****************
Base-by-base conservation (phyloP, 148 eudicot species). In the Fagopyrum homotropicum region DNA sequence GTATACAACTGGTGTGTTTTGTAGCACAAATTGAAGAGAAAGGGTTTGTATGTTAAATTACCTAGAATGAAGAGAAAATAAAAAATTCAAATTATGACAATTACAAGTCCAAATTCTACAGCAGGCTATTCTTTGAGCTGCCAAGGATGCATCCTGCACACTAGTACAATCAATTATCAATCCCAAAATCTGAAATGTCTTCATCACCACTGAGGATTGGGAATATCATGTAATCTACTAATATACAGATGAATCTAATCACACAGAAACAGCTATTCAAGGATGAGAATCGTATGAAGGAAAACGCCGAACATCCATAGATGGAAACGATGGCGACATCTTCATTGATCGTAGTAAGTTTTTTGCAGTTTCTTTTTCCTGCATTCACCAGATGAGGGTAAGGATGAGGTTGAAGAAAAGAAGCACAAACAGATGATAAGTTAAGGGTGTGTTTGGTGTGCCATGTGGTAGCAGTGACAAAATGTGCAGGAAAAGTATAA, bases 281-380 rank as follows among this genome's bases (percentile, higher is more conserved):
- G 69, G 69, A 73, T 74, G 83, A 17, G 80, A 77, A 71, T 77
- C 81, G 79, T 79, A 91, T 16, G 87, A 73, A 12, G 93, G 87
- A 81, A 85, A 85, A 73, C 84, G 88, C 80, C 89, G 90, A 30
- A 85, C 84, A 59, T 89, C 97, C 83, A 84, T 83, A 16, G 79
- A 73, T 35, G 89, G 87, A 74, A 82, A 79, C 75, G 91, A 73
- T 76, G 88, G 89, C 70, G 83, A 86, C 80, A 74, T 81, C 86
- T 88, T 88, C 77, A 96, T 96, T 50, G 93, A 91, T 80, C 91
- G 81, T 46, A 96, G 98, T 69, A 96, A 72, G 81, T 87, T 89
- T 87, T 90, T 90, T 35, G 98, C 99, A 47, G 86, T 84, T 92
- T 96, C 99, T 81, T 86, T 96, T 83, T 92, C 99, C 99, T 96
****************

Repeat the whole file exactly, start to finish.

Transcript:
Base-by-base conservation (phyloP, 148 eudicot species). In the Fagopyrum homotropicum region DNA sequence GTATACAACTGGTGTGTTTTGTAGCACAAATTGAAGAGAAAGGGTTTGTATGTTAAATTACCTAGAATGAAGAGAAAATAAAAAATTCAAATTATGACAATTACAAGTCCAAATTCTACAGCAGGCTATTCTTTGAGCTGCCAAGGATGCATCCTGCACACTAGTACAATCAATTATCAATCCCAAAATCTGAAATGTCTTCATCACCACTGAGGATTGGGAATATCATGTAATCTACTAATATACAGATGAATCTAATCACACAGAAACAGCTATTCAAGGATGAGAATCGTATGAAGGAAAACGCCGAACATCCATAGATGGAAACGATGGCGACATCTTCATTGATCGTAGTAAGTTTTTTGCAGTTTCTTTTTCCTGCATTCACCAGATGAGGGTAAGGATGAGGTTGAAGAAAAGAAGCACAAACAGATGATAAGTTAAGGGTGTGTTTGGTGTGCCATGTGGTAGCAGTGACAAAATGTGCAGGAAAAGTATAA, bases 281-380 rank as follows among this genome's bases (percentile, higher is more conserved):
- G 69, G 69, A 73, T 74, G 83, A 17, G 80, A 77, A 71, T 77
- C 81, G 79, T 79, A 91, T 16, G 87, A 73, A 12, G 93, G 87
- A 81, A 85, A 85, A 73, C 84, G 88, C 80, C 89, G 90, A 30
- A 85, C 84, A 59, T 89, C 97, C 83, A 84, T 83, A 16, G 79
- A 73, T 35, G 89, G 87, A 74, A 82, A 79, C 75, G 91, A 73
- T 76, G 88, G 89, C 70, G 83, A 86, C 80, A 74, T 81, C 86
- T 88, T 88, C 77, A 96, T 96, T 50, G 93, A 91, T 80, C 91
- G 81, T 46, A 96, G 98, T 69, A 96, A 72, G 81, T 87, T 89
- T 87, T 90, T 90, T 35, G 98, C 99, A 47, G 86, T 84, T 92
- T 96, C 99, T 81, T 86, T 96, T 83, T 92, C 99, C 99, T 96